Jesus went “teaching in their synagogues, proclaiming the gospel of the kingdom, and curing every disease and illness.” (Mt 9:35b). This corresponds to our evangelistic work of continuing formation for our members, of proclaiming the good news of salvation in Jesus, and of total human liberation. We invite people to our CLSs, but that is just the start of a very long process of formation in Christ, with the goal of holiness and Christian perfection. Thus the desirability of Christian community. Through the process of transformation in Christ through the years, we become whole and begin to experience life in its abundance. We are freed from the dominion of the enemy, and no one is left in need.


Jesus is the Good Shepherd who has given his life for his sheep. He has already won salvation for us all. He has already made it possible for us to live a life of abundance, here and certainly in the hereafter. Despite this, many people are still troubled and abandoned, living like sheep without a shepherd. This moves Jesus’ heart to pity.

Our work is to help gather God’s sheep. Our work ought to please Jesus, as he sees more people whom he has died for coming into a vibrant life in him. We please Jesus as we live our lives for him, and as we evangelize more and more.

Now Jesus has brought us into Christian community. Even for those who have been brought into the sheepfold, there is a need for continuing evangelization, as we live out the fullness of the gospel in our lives. People need instruction, correction, counsel, encouragement, inspiration, and so on. As such, there is also a need for shepherds after God’s own heart. These are the servant leaders in community.

Moses was used by God to establish His people Israel. Moses, in looking to his successor, said to God, “May the Lord, the God of the spirits of all mankind, set over the community a man who shall act as their leader in all things, to guide them in all their actions; that the Lord’s community may not be like sheep without a shepherd.” (Nm 27:16-17). From the Servant General, to the District Servants, to the Chapter Servants, and all the other servant leaders, God’s call is for them to pastor His people.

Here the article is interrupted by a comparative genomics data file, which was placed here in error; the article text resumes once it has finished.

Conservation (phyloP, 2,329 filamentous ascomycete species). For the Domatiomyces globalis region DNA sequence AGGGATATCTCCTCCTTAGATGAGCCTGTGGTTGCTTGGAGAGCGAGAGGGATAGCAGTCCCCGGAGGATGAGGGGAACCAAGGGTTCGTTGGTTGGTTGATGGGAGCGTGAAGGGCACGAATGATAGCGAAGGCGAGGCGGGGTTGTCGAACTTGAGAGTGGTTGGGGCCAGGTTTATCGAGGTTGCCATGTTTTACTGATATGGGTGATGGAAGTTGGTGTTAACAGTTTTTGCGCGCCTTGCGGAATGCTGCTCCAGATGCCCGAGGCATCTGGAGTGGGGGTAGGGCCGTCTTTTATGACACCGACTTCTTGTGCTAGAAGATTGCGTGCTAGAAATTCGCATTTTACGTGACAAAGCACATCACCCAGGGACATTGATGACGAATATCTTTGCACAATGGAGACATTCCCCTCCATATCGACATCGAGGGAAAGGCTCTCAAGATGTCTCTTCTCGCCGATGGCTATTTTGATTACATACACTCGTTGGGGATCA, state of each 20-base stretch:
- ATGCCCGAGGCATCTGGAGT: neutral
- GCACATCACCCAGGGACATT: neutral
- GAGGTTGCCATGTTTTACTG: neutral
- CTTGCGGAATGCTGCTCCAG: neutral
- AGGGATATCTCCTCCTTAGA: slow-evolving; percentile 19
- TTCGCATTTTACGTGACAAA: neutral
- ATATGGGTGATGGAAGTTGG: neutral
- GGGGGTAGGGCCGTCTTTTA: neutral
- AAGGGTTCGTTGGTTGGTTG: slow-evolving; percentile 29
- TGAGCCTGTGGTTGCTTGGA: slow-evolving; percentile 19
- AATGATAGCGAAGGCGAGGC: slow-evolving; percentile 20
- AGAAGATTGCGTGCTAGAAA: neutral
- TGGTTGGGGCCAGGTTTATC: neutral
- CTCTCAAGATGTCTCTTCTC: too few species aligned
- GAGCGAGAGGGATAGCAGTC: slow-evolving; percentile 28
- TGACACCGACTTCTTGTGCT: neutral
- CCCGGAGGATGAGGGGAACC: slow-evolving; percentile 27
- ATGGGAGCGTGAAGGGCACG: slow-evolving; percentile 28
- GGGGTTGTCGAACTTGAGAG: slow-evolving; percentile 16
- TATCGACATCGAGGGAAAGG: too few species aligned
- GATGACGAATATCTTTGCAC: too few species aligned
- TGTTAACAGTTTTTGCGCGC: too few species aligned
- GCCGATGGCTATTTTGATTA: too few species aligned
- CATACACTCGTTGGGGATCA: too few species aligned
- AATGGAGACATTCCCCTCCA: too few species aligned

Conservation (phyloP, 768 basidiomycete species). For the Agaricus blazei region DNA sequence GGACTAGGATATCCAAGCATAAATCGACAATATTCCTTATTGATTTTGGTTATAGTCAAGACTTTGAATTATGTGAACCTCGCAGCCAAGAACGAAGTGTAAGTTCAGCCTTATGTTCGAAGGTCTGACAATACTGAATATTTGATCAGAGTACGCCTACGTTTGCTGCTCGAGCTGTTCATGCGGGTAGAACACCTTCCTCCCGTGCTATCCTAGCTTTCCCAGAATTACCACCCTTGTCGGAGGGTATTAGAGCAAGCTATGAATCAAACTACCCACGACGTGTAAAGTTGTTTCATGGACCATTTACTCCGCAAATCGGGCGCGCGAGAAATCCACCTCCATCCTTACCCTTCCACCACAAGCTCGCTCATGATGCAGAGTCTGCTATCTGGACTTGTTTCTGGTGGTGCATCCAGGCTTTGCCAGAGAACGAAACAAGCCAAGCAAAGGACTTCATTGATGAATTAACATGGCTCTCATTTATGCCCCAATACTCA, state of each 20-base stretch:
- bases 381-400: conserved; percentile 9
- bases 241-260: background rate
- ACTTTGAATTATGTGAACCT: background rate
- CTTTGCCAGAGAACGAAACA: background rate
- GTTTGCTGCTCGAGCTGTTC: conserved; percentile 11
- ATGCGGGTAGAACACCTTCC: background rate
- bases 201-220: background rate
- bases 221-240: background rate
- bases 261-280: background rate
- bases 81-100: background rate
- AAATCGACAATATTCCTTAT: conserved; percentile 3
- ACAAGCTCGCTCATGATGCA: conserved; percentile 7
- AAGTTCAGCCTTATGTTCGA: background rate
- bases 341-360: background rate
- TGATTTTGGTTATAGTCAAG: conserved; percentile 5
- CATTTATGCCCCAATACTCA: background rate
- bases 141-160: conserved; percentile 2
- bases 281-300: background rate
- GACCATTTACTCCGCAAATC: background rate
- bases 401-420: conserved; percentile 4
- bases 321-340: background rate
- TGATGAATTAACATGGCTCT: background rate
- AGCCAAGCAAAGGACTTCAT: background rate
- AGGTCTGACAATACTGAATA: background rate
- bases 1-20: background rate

The servant leaders have a great responsibility, to keep the mission going, and to ensure that the community members do not become like sheep without a shepherd. Since they stand in the very sandals of Jesus, they are to strive to be like him in every way. They are to grow in holiness, and act in complete commitment and obedience to the Father. The rest of the brethren in turn must give the servant leaders their active submission and all-out support.


When community gets its act together, according to the ways of God, then it will become an effective and fruitful instrument. Then there will be an abundant harvest. The harvest will be abundant because Jesus has already won salvation for all on the cross, and their salvation is the will and desire of God. But in the mystery of God’s ways, He has also made Himself dependent upon His people to bring in the harvest.

Right now, the laborers for the harvest are few (Mt 9:37). Many Catholics are nominal. Many of those who are active in church do not evangelize, that is, actively bring people into the sheepfold. There is a dire need for more laborers.

In CFC-FFL, every member ought to be an evangelizer. Jesus has already issued the great commission, telling his disciples to go into the whole world to proclaim the gospel to all. Let us pray for the grace to respond. Let us continually “ask the master of the harvest to send out laborers for his harvest.” (Mt 9:38). And let us certainly do our part.


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(Part 38)




June 15, 2011

Today’s reading: Matthew 6:1-18